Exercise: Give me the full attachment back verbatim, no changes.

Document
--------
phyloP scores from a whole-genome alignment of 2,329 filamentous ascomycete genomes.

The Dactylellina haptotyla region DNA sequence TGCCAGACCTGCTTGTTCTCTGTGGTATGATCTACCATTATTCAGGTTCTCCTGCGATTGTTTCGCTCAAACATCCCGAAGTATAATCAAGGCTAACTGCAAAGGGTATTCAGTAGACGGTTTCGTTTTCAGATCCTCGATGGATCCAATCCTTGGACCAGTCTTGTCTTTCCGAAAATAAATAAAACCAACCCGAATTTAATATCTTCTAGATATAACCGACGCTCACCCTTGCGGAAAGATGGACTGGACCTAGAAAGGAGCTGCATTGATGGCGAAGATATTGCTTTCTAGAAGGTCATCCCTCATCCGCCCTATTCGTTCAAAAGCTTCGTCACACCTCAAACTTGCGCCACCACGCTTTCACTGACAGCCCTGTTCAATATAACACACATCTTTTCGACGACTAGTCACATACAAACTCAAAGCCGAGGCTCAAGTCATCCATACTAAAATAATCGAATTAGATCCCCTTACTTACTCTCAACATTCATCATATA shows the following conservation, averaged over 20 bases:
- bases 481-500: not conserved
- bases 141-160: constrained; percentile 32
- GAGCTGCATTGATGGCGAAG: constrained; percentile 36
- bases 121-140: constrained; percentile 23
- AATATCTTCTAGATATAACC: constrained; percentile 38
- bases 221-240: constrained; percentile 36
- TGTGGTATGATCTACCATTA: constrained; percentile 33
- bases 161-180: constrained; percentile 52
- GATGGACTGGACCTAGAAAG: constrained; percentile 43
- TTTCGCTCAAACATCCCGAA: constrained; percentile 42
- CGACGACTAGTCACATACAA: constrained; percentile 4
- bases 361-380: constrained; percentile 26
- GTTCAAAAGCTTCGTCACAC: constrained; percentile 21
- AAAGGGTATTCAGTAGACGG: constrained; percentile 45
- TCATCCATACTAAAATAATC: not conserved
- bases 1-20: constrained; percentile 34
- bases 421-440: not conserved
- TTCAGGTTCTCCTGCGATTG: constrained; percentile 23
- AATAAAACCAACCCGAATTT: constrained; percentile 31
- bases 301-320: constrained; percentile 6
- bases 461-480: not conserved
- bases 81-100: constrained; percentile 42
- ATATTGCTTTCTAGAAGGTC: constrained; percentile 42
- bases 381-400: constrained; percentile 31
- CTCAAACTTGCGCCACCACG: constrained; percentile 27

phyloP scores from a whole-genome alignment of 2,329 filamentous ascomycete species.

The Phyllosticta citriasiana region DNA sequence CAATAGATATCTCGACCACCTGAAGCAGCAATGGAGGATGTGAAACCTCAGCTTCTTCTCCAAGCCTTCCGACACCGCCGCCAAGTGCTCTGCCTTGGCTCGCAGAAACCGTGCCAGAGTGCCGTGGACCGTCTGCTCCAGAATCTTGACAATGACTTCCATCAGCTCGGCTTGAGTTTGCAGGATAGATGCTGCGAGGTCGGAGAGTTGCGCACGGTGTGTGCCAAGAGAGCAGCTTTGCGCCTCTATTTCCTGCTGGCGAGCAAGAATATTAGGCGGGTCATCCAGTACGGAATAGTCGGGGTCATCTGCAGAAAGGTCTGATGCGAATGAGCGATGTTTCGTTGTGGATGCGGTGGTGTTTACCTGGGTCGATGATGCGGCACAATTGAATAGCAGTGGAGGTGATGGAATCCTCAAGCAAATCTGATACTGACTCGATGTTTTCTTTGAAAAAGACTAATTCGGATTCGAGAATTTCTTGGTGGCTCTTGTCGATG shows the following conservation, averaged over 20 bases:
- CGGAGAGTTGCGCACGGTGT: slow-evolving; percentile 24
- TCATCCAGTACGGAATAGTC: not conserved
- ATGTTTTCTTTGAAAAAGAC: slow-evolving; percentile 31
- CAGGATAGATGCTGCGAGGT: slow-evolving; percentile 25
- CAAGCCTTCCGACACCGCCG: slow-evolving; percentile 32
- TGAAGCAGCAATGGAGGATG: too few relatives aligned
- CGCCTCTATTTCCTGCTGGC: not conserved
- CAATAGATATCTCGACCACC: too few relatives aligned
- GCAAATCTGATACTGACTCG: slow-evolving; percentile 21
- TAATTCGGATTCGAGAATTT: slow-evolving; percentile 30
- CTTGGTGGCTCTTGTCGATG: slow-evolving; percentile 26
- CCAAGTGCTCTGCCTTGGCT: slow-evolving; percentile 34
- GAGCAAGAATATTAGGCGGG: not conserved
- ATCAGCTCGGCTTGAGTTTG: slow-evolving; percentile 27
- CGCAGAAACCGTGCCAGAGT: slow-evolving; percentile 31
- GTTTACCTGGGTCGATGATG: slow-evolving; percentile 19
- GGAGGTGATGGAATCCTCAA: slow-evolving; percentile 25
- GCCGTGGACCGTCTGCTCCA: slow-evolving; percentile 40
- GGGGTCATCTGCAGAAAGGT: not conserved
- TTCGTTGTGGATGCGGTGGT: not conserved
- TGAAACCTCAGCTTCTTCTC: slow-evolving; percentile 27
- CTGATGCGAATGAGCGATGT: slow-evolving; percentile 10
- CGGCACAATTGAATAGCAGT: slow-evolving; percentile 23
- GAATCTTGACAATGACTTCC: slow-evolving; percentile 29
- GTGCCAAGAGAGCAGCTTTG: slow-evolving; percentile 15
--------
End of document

phyloP scores from a whole-genome alignment of 2,329 filamentous ascomycete genomes.

The Dactylellina haptotyla region DNA sequence TGCCAGACCTGCTTGTTCTCTGTGGTATGATCTACCATTATTCAGGTTCTCCTGCGATTGTTTCGCTCAAACATCCCGAAGTATAATCAAGGCTAACTGCAAAGGGTATTCAGTAGACGGTTTCGTTTTCAGATCCTCGATGGATCCAATCCTTGGACCAGTCTTGTCTTTCCGAAAATAAATAAAACCAACCCGAATTTAATATCTTCTAGATATAACCGACGCTCACCCTTGCGGAAAGATGGACTGGACCTAGAAAGGAGCTGCATTGATGGCGAAGATATTGCTTTCTAGAAGGTCATCCCTCATCCGCCCTATTCGTTCAAAAGCTTCGTCACACCTCAAACTTGCGCCACCACGCTTTCACTGACAGCCCTGTTCAATATAACACACATCTTTTCGACGACTAGTCACATACAAACTCAAAGCCGAGGCTCAAGTCATCCATACTAAAATAATCGAATTAGATCCCCTTACTTACTCTCAACATTCATCATATA shows the following conservation, averaged over 20 bases:
- bases 481-500: not conserved
- bases 141-160: constrained; percentile 32
- GAGCTGCATTGATGGCGAAG: constrained; percentile 36
- bases 121-140: constrained; percentile 23
- AATATCTTCTAGATATAACC: constrained; percentile 38
- bases 221-240: constrained; percentile 36
- TGTGGTATGATCTACCATTA: constrained; percentile 33
- bases 161-180: constrained; percentile 52
- GATGGACTGGACCTAGAAAG: constrained; percentile 43
- TTTCGCTCAAACATCCCGAA: constrained; percentile 42
- CGACGACTAGTCACATACAA: constrained; percentile 4
- bases 361-380: constrained; percentile 26
- GTTCAAAAGCTTCGTCACAC: constrained; percentile 21
- AAAGGGTATTCAGTAGACGG: constrained; percentile 45
- TCATCCATACTAAAATAATC: not conserved
- bases 1-20: constrained; percentile 34
- bases 421-440: not conserved
- TTCAGGTTCTCCTGCGATTG: constrained; percentile 23
- AATAAAACCAACCCGAATTT: constrained; percentile 31
- bases 301-320: constrained; percentile 6
- bases 461-480: not conserved
- bases 81-100: constrained; percentile 42
- ATATTGCTTTCTAGAAGGTC: constrained; percentile 42
- bases 381-400: constrained; percentile 31
- CTCAAACTTGCGCCACCACG: constrained; percentile 27

phyloP scores from a whole-genome alignment of 2,329 filamentous ascomycete species.

The Phyllosticta citriasiana region DNA sequence CAATAGATATCTCGACCACCTGAAGCAGCAATGGAGGATGTGAAACCTCAGCTTCTTCTCCAAGCCTTCCGACACCGCCGCCAAGTGCTCTGCCTTGGCTCGCAGAAACCGTGCCAGAGTGCCGTGGACCGTCTGCTCCAGAATCTTGACAATGACTTCCATCAGCTCGGCTTGAGTTTGCAGGATAGATGCTGCGAGGTCGGAGAGTTGCGCACGGTGTGTGCCAAGAGAGCAGCTTTGCGCCTCTATTTCCTGCTGGCGAGCAAGAATATTAGGCGGGTCATCCAGTACGGAATAGTCGGGGTCATCTGCAGAAAGGTCTGATGCGAATGAGCGATGTTTCGTTGTGGATGCGGTGGTGTTTACCTGGGTCGATGATGCGGCACAATTGAATAGCAGTGGAGGTGATGGAATCCTCAAGCAAATCTGATACTGACTCGATGTTTTCTTTGAAAAAGACTAATTCGGATTCGAGAATTTCTTGGTGGCTCTTGTCGATG shows the following conservation, averaged over 20 bases:
- CGGAGAGTTGCGCACGGTGT: slow-evolving; percentile 24
- TCATCCAGTACGGAATAGTC: not conserved
- ATGTTTTCTTTGAAAAAGAC: slow-evolving; percentile 31
- CAGGATAGATGCTGCGAGGT: slow-evolving; percentile 25
- CAAGCCTTCCGACACCGCCG: slow-evolving; percentile 32
- TGAAGCAGCAATGGAGGATG: too few relatives aligned
- CGCCTCTATTTCCTGCTGGC: not conserved
- CAATAGATATCTCGACCACC: too few relatives aligned
- GCAAATCTGATACTGACTCG: slow-evolving; percentile 21
- TAATTCGGATTCGAGAATTT: slow-evolving; percentile 30
- CTTGGTGGCTCTTGTCGATG: slow-evolving; percentile 26
- CCAAGTGCTCTGCCTTGGCT: slow-evolving; percentile 34
- GAGCAAGAATATTAGGCGGG: not conserved
- ATCAGCTCGGCTTGAGTTTG: slow-evolving; percentile 27
- CGCAGAAACCGTGCCAGAGT: slow-evolving; percentile 31
- GTTTACCTGGGTCGATGATG: slow-evolving; percentile 19
- GGAGGTGATGGAATCCTCAA: slow-evolving; percentile 25
- GCCGTGGACCGTCTGCTCCA: slow-evolving; percentile 40
- GGGGTCATCTGCAGAAAGGT: not conserved
- TTCGTTGTGGATGCGGTGGT: not conserved
- TGAAACCTCAGCTTCTTCTC: slow-evolving; percentile 27
- CTGATGCGAATGAGCGATGT: slow-evolving; percentile 10
- CGGCACAATTGAATAGCAGT: slow-evolving; percentile 23
- GAATCTTGACAATGACTTCC: slow-evolving; percentile 29
- GTGCCAAGAGAGCAGCTTTG: slow-evolving; percentile 15